Rule #2: If the price seems too-good to be true, it is! Remember that the bedding and linens market prays on the ignorant shopper because they are not in business because they care about the quality of your sleep.

Rule # 3: When it is time for new sheets, don’t just throw them away. Donate them, turn them into a Scarlett O'Hara dress, make cleaning rags or towels. Did you know that there are over 10 million tons of textile waste that ends up in landfills each year? Did you also know what there is a company that acts like a Netflix for bed sheets? It’s called Coyuchi for Life and they will take your old used sheets and recycle/repurpose them and then ship you brand new sheets and towels for low monthly fees!

Rule # 4: Don’t worry so much about thread count and worry more about the length of the cotton fibers.

Short staple fiber is the lowest quality and it’s about an 1/8 inch long. Long staple fiber is high quality and is double the length of the short fiber. And there there is the mack-daddy extra-long staple fiber which can be up to 2 inches long and is very durable and amazing and used in the finest sheets only. This is the thread that is going to cost $$$. It costs more because it lasts a very long time. An example of this extra long fiber is REAL Egyptian cotton. Fake Egyptian cotton sells for cheaper and may contain less than 10% of real Egyptian cotton.

Rule # 5: Find out about the different weaves of cotton bedding and also check they other fabrics available for bedding such as Jersey-Knit and Microfiber.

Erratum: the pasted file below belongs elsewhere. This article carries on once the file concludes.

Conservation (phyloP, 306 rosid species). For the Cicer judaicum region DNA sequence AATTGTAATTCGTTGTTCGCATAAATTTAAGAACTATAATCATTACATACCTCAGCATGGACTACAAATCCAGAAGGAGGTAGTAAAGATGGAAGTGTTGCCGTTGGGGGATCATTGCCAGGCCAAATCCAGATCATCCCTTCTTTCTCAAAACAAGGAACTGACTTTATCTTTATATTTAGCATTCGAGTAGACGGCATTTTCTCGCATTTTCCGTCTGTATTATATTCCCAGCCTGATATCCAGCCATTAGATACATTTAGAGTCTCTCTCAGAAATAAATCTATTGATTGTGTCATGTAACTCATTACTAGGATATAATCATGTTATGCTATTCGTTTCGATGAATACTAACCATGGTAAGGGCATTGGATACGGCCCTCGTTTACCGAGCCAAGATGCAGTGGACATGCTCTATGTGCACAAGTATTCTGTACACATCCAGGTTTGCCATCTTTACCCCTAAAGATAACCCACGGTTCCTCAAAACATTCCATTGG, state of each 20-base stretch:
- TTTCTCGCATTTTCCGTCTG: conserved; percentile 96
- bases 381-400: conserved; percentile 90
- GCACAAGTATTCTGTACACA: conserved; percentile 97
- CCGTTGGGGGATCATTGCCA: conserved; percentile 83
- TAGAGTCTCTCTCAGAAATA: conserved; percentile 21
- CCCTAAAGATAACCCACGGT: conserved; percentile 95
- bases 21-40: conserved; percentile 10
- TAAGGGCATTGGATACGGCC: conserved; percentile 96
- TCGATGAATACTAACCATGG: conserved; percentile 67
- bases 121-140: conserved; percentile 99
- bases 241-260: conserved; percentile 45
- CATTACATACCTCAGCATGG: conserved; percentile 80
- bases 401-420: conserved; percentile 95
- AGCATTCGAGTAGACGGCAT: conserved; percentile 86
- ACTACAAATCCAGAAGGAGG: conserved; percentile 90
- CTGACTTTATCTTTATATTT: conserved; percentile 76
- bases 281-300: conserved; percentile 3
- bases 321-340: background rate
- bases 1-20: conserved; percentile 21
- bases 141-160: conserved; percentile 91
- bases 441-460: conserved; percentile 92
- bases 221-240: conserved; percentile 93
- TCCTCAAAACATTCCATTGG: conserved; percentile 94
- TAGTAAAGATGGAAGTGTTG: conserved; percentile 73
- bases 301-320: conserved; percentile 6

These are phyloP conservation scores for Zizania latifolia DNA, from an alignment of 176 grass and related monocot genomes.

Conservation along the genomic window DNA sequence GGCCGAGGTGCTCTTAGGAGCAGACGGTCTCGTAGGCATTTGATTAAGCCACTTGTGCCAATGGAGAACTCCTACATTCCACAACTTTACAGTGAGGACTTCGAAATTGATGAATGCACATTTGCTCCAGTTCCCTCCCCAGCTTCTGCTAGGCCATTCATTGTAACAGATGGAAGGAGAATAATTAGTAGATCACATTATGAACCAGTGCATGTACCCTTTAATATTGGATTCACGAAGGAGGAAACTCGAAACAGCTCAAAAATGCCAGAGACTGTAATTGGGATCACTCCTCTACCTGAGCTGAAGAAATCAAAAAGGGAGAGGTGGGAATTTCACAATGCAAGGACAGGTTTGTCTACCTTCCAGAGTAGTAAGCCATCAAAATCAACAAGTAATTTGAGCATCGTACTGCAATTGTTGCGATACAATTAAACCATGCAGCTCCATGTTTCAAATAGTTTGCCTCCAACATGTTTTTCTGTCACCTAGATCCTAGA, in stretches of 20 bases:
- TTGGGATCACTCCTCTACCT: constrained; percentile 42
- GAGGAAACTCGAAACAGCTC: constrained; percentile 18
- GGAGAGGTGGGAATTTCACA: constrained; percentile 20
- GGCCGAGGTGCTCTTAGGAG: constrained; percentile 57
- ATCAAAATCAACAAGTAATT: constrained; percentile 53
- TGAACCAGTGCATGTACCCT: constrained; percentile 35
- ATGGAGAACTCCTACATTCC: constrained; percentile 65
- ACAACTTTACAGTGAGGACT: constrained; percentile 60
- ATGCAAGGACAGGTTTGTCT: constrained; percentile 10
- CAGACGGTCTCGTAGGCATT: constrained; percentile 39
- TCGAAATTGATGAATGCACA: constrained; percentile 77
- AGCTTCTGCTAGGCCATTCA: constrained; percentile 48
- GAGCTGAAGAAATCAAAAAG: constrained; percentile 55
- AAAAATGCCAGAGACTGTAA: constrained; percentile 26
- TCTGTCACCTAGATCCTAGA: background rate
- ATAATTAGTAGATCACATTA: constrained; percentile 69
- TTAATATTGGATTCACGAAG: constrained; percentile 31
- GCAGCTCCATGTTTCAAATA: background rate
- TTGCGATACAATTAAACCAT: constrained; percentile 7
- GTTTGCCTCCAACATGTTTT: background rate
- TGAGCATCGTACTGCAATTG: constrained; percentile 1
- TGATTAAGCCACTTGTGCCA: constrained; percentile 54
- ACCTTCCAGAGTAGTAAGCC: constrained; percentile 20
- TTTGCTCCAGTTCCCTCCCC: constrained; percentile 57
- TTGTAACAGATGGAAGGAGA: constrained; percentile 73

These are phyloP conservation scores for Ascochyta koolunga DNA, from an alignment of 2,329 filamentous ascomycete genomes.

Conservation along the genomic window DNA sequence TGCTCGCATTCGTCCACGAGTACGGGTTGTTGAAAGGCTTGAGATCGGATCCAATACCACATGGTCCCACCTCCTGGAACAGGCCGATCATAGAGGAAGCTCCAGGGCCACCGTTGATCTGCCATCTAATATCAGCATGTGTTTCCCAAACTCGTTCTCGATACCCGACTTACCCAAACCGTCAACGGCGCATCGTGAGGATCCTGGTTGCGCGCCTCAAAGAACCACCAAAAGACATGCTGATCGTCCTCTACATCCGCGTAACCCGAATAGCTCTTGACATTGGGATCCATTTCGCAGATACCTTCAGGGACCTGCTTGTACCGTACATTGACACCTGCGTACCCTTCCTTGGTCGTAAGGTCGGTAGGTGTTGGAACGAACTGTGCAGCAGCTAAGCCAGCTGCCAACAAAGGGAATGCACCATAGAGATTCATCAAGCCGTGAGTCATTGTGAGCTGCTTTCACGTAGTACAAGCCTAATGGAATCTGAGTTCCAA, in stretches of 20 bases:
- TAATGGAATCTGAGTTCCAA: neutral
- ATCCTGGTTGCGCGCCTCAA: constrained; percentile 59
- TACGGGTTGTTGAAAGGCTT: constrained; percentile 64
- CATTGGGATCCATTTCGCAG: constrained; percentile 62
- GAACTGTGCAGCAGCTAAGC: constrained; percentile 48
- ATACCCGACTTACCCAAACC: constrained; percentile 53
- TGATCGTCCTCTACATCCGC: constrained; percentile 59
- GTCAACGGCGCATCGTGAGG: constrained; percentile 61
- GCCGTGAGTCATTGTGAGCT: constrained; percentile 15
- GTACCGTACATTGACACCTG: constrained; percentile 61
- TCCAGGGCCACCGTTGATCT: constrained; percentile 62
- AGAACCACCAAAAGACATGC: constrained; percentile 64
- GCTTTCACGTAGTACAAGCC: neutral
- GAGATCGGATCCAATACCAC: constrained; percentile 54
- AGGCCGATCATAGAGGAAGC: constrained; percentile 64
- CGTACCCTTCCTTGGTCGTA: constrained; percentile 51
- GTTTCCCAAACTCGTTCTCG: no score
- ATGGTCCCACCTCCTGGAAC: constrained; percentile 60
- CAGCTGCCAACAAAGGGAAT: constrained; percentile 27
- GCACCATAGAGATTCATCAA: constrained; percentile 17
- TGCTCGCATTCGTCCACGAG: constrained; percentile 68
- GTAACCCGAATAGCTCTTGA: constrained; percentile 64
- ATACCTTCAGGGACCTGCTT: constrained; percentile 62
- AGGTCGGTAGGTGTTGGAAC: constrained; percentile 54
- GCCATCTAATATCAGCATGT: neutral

Jersey-Knit fabric is made from low quality short cotton and is used to make clothing like t-shirts and underwear. It’s soft and it pills after just one wash. I love it! But it’s not for everybody.
Microfiber is a fiber that is made synthetically in a lab and depending if it is the thick or thin kind, it will either last you close to a lifetime (thick) or waste a way after a year’s worth of washes (thin). It is VERY soft and in many cases it is comparable to the high-quality long fiber 500 thread-count cotton sheet.

There are 3 main ways that textile factories will weave bedding:

The Sateeen Weave is soft, supple and breathable. It has a 4/1 pattern that allows for a thinner fabric. It is good for people who get hot a lot during the night.

The Percale Weave is for a crisper thicker sheet. It holds in more heat so if you get cold a lot during the night, it may be the sheet for you, although it is not as supple and silky feeling to the touch.

The Flannel Weave
This type of weave is not suggested unless you live in a colder climate. It’s not sexy. They are plain and have a twill weave and it is very soft, not very breathable.

So how will you know if you’ve found the real deal and it is in fact a deal? It really comes to your personal preference. Don’t let sales people trick you into buying overpriced sheets that aren’t really what you need to fall asleep comfortably. There are 200 thread-count sheets out there that are very soft, supple and breathable. And there are the 200 thread-count sheets that you can find at Walmart that are just a joke because they are so rough and even a little itchy. Always feel your sheets before you buy them and if you do decide to dish out the dollars for a group of high-quality sheets, get them from a place like Pottery Barn a European store online. They sell the real deal. You know, if you’re into that sort of thing. Me, I’ll keep my cheap Jersey-Knit sheets and my mega-pilled blankie from my childhood. Pilling may mean my sheets are deteriorating, but they are soft and supple and plenty breathable for my liking. / Issue 195 - June 2018